But this cloud has a silver lining, and her name is Jo Grant. Played with tremendous charm by Katy Manning, Jo is one of the quintessential sidekicks of 20th-century Who. She has a lingering reputation as something of a bimbo, partially because she replaced Liz Shaw and perhaps also because Manning later posed nude next to a Dalek for a magazine layout. That's not really fair or accurate, though. She's not a genius like the Doctor, but she's not dumb. The first thing she does is to grab a fire extinguisher when the Doctor sets his own lab ablaze. She's practical, sensible, and cool under fire.

There was apparently an intention to set Jo up in "Terror" as a kind of Avengers-style Emma Peel figure, given that her qualifications include training as a field agent including "cryptology, safebreaking, [and] explosives." But although Jo does exhibit a certain take-charge attitude, cutting off the Brigadier over the phone and rushing off to save the Doctor from the circus folk, the kick-ass spy-girl thing definitely didn't take. It wasn't what the show needed—UNIT could take care of the action, but the Brigadier was too much of an authority figure to be the Doctor's true Watson. Jo can do that. She's a daughter-figure, or perhaps a younger-sister figure, someone who can tell the Doctor how brilliant he is but also keep him grounded by giving him someone to care about.  

Stray observations

• A stray bit of trivia from the DVD's informational subtitles that I found unaccountably hilarious, because this is all the explanation we get: "During the circus filming, Katy Manning learned something she never knew about herself: She dislikes animals." No idea why. Is there a story there? I like to imagine that after her terrible discovery, Manning would sit in the dark for hours, thinking about puppies and kittens and just fuming silently to herself.

• "Terror" is notable for its extensive and sometimes distracting use of color-separation overlay, i.e. the method by which the maps and temperature charts are shown behind TV weather forecasters, as a way of making studio-bound scenes like ones set at the radar installation look like they were filmed on location. It's, well, not exactly a total success, but give them credit for helping pioneer today's green-screen techniques, which by now have become ubiquitous and almost totally invisible to us.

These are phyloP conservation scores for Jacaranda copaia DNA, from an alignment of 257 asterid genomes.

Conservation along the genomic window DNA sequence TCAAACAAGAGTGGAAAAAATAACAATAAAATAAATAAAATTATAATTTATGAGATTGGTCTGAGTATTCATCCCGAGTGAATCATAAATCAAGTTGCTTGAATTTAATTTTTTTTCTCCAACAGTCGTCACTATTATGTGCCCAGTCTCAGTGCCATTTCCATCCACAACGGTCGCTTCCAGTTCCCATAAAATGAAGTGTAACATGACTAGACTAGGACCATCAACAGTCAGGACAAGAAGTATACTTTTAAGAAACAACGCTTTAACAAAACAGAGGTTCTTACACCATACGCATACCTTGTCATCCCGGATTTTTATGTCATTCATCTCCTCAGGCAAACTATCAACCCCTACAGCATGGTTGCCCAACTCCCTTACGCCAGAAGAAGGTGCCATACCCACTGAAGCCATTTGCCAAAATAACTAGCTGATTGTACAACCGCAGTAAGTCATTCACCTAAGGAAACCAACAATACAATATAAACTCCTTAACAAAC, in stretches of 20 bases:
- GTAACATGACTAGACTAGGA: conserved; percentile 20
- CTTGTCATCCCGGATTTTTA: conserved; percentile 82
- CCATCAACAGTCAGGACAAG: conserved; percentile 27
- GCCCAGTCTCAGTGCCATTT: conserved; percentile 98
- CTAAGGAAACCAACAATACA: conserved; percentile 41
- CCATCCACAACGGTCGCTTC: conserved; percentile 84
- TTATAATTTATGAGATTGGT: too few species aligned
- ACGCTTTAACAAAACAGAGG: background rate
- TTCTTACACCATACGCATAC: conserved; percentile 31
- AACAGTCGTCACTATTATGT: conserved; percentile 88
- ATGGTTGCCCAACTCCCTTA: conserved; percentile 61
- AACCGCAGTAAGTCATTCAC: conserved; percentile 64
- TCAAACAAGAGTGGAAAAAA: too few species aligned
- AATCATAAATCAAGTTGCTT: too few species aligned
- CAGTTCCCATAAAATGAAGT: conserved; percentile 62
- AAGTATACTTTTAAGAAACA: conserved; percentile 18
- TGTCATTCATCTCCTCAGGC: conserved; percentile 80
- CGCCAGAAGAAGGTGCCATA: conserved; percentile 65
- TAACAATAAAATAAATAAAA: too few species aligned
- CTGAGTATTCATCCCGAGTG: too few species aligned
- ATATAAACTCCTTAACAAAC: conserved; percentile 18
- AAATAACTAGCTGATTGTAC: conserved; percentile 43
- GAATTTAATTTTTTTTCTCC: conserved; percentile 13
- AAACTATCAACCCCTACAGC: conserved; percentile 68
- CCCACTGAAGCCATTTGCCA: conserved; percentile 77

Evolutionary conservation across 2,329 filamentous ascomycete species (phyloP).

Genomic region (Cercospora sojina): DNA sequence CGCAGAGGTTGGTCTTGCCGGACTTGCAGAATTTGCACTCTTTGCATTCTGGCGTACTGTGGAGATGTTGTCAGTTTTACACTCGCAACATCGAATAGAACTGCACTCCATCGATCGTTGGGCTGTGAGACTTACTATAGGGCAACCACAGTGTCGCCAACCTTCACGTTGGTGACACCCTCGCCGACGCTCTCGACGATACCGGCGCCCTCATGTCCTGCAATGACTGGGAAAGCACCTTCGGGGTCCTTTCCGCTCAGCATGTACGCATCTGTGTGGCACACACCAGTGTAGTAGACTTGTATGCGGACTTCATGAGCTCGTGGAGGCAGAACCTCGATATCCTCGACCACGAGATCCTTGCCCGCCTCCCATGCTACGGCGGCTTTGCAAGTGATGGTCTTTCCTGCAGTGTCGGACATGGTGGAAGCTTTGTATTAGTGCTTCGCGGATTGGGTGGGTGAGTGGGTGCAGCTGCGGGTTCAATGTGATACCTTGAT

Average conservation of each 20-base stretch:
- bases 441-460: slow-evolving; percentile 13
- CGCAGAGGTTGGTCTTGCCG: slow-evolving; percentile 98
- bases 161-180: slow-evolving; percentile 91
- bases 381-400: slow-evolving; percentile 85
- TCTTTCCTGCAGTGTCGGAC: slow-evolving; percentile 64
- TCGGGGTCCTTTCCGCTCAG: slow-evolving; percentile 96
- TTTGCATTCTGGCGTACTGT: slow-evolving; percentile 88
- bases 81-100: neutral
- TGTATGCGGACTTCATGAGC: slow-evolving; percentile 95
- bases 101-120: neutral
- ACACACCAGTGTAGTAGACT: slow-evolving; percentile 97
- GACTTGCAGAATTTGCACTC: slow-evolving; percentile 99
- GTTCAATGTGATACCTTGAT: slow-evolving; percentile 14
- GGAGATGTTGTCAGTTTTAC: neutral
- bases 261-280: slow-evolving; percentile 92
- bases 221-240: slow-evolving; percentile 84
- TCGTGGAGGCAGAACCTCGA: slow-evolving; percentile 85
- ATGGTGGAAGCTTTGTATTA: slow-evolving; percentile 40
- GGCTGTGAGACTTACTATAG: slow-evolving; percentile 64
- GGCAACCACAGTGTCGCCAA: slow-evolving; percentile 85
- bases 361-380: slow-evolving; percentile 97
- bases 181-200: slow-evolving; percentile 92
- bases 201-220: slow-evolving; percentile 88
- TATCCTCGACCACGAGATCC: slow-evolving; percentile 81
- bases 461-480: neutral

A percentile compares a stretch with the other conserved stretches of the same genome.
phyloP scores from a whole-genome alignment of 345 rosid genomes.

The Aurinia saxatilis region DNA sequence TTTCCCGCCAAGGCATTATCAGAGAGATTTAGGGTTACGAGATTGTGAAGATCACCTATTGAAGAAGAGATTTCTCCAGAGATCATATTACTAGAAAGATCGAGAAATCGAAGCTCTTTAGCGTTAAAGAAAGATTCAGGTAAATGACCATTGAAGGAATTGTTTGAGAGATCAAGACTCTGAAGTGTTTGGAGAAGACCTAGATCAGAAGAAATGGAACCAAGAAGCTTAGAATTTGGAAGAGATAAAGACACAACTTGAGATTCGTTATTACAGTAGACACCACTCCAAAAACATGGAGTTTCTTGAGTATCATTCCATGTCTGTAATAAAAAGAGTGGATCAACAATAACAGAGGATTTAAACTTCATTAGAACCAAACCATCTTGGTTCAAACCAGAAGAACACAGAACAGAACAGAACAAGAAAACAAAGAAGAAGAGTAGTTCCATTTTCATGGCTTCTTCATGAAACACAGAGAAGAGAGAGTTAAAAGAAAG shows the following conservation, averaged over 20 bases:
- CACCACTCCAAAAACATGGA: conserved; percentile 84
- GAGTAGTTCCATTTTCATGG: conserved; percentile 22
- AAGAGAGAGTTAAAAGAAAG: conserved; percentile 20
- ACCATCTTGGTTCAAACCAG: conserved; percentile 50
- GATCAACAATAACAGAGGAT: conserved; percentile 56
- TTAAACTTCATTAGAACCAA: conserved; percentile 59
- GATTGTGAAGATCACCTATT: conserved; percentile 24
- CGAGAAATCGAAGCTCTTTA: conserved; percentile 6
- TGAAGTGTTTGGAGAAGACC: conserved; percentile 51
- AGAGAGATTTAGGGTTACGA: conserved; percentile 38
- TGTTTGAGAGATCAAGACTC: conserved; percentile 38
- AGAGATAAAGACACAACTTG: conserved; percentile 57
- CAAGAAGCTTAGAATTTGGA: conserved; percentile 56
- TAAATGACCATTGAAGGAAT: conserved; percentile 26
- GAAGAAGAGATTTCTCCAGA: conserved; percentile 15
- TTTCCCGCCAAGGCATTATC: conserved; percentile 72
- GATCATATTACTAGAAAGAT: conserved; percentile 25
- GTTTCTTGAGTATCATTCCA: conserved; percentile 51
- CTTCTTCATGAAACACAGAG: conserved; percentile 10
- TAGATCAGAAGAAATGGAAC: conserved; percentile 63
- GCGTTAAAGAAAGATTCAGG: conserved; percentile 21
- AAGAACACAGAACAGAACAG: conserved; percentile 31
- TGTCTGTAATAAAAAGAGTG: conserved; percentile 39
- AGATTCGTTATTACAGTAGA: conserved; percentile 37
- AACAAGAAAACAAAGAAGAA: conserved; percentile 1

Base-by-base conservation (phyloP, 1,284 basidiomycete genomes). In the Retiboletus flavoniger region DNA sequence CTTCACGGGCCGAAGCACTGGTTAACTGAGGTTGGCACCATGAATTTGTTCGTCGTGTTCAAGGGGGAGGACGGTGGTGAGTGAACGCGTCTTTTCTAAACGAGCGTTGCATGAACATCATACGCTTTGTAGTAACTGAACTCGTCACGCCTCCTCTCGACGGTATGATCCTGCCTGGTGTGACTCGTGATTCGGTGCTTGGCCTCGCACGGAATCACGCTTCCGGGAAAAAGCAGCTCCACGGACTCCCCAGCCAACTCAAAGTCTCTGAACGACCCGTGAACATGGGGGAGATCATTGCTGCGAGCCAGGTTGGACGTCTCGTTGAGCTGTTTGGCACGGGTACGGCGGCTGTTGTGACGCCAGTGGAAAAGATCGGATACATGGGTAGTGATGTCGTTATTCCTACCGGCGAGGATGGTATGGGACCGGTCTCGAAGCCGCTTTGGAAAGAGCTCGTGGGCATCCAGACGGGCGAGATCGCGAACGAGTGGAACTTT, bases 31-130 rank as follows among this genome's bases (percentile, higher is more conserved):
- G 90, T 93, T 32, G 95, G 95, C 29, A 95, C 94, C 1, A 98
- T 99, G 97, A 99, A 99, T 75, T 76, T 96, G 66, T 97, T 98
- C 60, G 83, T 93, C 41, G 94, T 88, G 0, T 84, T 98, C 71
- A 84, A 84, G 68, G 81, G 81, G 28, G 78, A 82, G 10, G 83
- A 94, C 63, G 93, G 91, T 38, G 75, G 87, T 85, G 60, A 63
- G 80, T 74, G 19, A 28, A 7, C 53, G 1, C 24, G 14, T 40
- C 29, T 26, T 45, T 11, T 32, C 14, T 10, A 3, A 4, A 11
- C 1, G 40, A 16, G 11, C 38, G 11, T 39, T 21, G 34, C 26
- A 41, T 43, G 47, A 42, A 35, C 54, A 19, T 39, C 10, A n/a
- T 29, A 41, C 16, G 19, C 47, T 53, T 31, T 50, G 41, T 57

• During the break between seasons, Jon Pertwee landed a film role in the horror anthology The House That Dripped Blood. I haven't seen it. Have any of you? Any good?

• The Master's ill-fated assistant Farrell is played by Michael Wisher, who would go on to create the role of the Doctor's next major nemesis figure—Davros, creator of the Daleks. Less prominently, the circus strongman is Roy Stewart, who played Toberman in "Tomb Of The Cybermen."

• The grey-suited Time Lord with his bowler hat is dressed to evoke the stuffy authoritarianism of a stereotypical member of England's governmental bureaucracy, similar to the way The Avengers' John Steed embraced and played with the same ideas. But in keeping with the Time Lords' essentially magical nature, there's also more than a hint of Rene Magritte's surrealist painting "The Son Of Man," better known informally as "the guy with the apple in front of his face."

• Next time: Steampunk Victorian London long before it was cool, in the Fourth Doctor's "The Talons of Weng-Chiang."
• Oct. 31: "Kinda"
• Nov. 6: "The Dalek Invasion of Earth"
• Nov. 13: "The War Games," episodes 1-5
• Nov. 20: "The War Games," episodes 6-10
• And coming up after that, "The Silurians," "City of Death," and visits to the Fifth, Sixth, and Seventh Doctor eras in episodes to be named later.